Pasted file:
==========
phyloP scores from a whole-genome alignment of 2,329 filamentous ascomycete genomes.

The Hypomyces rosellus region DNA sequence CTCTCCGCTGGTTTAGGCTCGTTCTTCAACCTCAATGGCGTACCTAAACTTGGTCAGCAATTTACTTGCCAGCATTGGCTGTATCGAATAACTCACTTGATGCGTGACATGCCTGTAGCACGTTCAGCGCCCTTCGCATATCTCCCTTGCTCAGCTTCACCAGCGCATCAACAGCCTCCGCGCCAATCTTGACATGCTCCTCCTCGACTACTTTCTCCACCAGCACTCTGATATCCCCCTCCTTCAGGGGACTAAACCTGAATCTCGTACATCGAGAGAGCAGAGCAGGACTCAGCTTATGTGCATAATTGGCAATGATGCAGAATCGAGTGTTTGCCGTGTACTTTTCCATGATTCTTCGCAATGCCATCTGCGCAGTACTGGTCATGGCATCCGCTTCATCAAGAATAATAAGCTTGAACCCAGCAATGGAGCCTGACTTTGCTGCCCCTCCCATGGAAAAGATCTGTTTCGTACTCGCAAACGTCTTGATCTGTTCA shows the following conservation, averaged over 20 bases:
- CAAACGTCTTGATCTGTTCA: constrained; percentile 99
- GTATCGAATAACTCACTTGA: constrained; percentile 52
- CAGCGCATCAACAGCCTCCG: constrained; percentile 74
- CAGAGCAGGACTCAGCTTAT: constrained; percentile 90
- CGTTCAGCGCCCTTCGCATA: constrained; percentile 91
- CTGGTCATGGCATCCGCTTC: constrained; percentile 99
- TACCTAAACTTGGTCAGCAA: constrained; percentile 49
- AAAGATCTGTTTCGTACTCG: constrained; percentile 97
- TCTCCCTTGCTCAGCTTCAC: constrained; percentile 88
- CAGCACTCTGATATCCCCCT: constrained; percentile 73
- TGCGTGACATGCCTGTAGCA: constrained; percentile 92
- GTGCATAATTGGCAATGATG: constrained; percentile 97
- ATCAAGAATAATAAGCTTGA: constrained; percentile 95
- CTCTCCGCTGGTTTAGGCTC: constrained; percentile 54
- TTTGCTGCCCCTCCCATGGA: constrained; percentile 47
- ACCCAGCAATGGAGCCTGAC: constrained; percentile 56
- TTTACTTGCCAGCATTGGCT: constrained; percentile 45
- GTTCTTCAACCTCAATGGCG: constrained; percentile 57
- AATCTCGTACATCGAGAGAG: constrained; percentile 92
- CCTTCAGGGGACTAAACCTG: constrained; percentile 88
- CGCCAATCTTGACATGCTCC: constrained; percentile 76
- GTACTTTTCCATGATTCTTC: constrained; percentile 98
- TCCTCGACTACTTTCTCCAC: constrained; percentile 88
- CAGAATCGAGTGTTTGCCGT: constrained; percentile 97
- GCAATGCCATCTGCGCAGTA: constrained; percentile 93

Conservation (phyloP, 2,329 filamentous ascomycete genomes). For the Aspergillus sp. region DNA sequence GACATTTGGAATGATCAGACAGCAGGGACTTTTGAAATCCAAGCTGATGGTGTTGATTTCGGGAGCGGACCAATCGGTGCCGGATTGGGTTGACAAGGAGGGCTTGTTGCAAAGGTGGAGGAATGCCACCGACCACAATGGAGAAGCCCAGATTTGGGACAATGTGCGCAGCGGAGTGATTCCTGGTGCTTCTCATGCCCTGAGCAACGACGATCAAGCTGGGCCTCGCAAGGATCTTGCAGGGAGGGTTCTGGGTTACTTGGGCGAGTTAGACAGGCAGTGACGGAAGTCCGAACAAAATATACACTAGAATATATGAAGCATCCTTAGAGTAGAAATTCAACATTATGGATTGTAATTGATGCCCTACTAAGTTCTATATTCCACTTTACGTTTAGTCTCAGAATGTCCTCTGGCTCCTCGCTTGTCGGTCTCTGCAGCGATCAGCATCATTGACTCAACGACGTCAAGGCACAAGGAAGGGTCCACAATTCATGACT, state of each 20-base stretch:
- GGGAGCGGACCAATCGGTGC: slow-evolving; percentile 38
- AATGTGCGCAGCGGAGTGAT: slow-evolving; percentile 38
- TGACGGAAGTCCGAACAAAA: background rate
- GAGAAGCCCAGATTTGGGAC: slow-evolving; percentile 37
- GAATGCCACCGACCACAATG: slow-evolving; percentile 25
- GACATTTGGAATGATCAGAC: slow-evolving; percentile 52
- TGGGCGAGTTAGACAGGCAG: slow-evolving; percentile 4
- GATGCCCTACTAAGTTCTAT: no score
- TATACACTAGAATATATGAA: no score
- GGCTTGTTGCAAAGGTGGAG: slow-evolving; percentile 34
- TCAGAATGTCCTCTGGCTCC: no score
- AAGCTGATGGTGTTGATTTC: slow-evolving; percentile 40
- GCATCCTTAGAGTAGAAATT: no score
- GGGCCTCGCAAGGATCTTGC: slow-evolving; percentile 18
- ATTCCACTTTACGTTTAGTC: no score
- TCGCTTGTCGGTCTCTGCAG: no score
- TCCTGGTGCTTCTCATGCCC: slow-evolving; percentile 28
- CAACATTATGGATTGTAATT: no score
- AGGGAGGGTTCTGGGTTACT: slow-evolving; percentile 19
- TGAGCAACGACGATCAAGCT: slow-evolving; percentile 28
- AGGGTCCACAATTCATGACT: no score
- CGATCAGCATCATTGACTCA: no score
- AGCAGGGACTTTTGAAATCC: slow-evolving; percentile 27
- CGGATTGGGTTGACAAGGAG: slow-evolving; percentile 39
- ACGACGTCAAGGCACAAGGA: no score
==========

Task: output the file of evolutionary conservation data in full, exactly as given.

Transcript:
phyloP scores from a whole-genome alignment of 2,329 filamentous ascomycete genomes.

The Hypomyces rosellus region DNA sequence CTCTCCGCTGGTTTAGGCTCGTTCTTCAACCTCAATGGCGTACCTAAACTTGGTCAGCAATTTACTTGCCAGCATTGGCTGTATCGAATAACTCACTTGATGCGTGACATGCCTGTAGCACGTTCAGCGCCCTTCGCATATCTCCCTTGCTCAGCTTCACCAGCGCATCAACAGCCTCCGCGCCAATCTTGACATGCTCCTCCTCGACTACTTTCTCCACCAGCACTCTGATATCCCCCTCCTTCAGGGGACTAAACCTGAATCTCGTACATCGAGAGAGCAGAGCAGGACTCAGCTTATGTGCATAATTGGCAATGATGCAGAATCGAGTGTTTGCCGTGTACTTTTCCATGATTCTTCGCAATGCCATCTGCGCAGTACTGGTCATGGCATCCGCTTCATCAAGAATAATAAGCTTGAACCCAGCAATGGAGCCTGACTTTGCTGCCCCTCCCATGGAAAAGATCTGTTTCGTACTCGCAAACGTCTTGATCTGTTCA shows the following conservation, averaged over 20 bases:
- CAAACGTCTTGATCTGTTCA: constrained; percentile 99
- GTATCGAATAACTCACTTGA: constrained; percentile 52
- CAGCGCATCAACAGCCTCCG: constrained; percentile 74
- CAGAGCAGGACTCAGCTTAT: constrained; percentile 90
- CGTTCAGCGCCCTTCGCATA: constrained; percentile 91
- CTGGTCATGGCATCCGCTTC: constrained; percentile 99
- TACCTAAACTTGGTCAGCAA: constrained; percentile 49
- AAAGATCTGTTTCGTACTCG: constrained; percentile 97
- TCTCCCTTGCTCAGCTTCAC: constrained; percentile 88
- CAGCACTCTGATATCCCCCT: constrained; percentile 73
- TGCGTGACATGCCTGTAGCA: constrained; percentile 92
- GTGCATAATTGGCAATGATG: constrained; percentile 97
- ATCAAGAATAATAAGCTTGA: constrained; percentile 95
- CTCTCCGCTGGTTTAGGCTC: constrained; percentile 54
- TTTGCTGCCCCTCCCATGGA: constrained; percentile 47
- ACCCAGCAATGGAGCCTGAC: constrained; percentile 56
- TTTACTTGCCAGCATTGGCT: constrained; percentile 45
- GTTCTTCAACCTCAATGGCG: constrained; percentile 57
- AATCTCGTACATCGAGAGAG: constrained; percentile 92
- CCTTCAGGGGACTAAACCTG: constrained; percentile 88
- CGCCAATCTTGACATGCTCC: constrained; percentile 76
- GTACTTTTCCATGATTCTTC: constrained; percentile 98
- TCCTCGACTACTTTCTCCAC: constrained; percentile 88
- CAGAATCGAGTGTTTGCCGT: constrained; percentile 97
- GCAATGCCATCTGCGCAGTA: constrained; percentile 93

Conservation (phyloP, 2,329 filamentous ascomycete genomes). For the Aspergillus sp. region DNA sequence GACATTTGGAATGATCAGACAGCAGGGACTTTTGAAATCCAAGCTGATGGTGTTGATTTCGGGAGCGGACCAATCGGTGCCGGATTGGGTTGACAAGGAGGGCTTGTTGCAAAGGTGGAGGAATGCCACCGACCACAATGGAGAAGCCCAGATTTGGGACAATGTGCGCAGCGGAGTGATTCCTGGTGCTTCTCATGCCCTGAGCAACGACGATCAAGCTGGGCCTCGCAAGGATCTTGCAGGGAGGGTTCTGGGTTACTTGGGCGAGTTAGACAGGCAGTGACGGAAGTCCGAACAAAATATACACTAGAATATATGAAGCATCCTTAGAGTAGAAATTCAACATTATGGATTGTAATTGATGCCCTACTAAGTTCTATATTCCACTTTACGTTTAGTCTCAGAATGTCCTCTGGCTCCTCGCTTGTCGGTCTCTGCAGCGATCAGCATCATTGACTCAACGACGTCAAGGCACAAGGAAGGGTCCACAATTCATGACT, state of each 20-base stretch:
- GGGAGCGGACCAATCGGTGC: slow-evolving; percentile 38
- AATGTGCGCAGCGGAGTGAT: slow-evolving; percentile 38
- TGACGGAAGTCCGAACAAAA: background rate
- GAGAAGCCCAGATTTGGGAC: slow-evolving; percentile 37
- GAATGCCACCGACCACAATG: slow-evolving; percentile 25
- GACATTTGGAATGATCAGAC: slow-evolving; percentile 52
- TGGGCGAGTTAGACAGGCAG: slow-evolving; percentile 4
- GATGCCCTACTAAGTTCTAT: no score
- TATACACTAGAATATATGAA: no score
- GGCTTGTTGCAAAGGTGGAG: slow-evolving; percentile 34
- TCAGAATGTCCTCTGGCTCC: no score
- AAGCTGATGGTGTTGATTTC: slow-evolving; percentile 40
- GCATCCTTAGAGTAGAAATT: no score
- GGGCCTCGCAAGGATCTTGC: slow-evolving; percentile 18
- ATTCCACTTTACGTTTAGTC: no score
- TCGCTTGTCGGTCTCTGCAG: no score
- TCCTGGTGCTTCTCATGCCC: slow-evolving; percentile 28
- CAACATTATGGATTGTAATT: no score
- AGGGAGGGTTCTGGGTTACT: slow-evolving; percentile 19
- TGAGCAACGACGATCAAGCT: slow-evolving; percentile 28
- AGGGTCCACAATTCATGACT: no score
- CGATCAGCATCATTGACTCA: no score
- AGCAGGGACTTTTGAAATCC: slow-evolving; percentile 27
- CGGATTGGGTTGACAAGGAG: slow-evolving; percentile 39
- ACGACGTCAAGGCACAAGGA: no score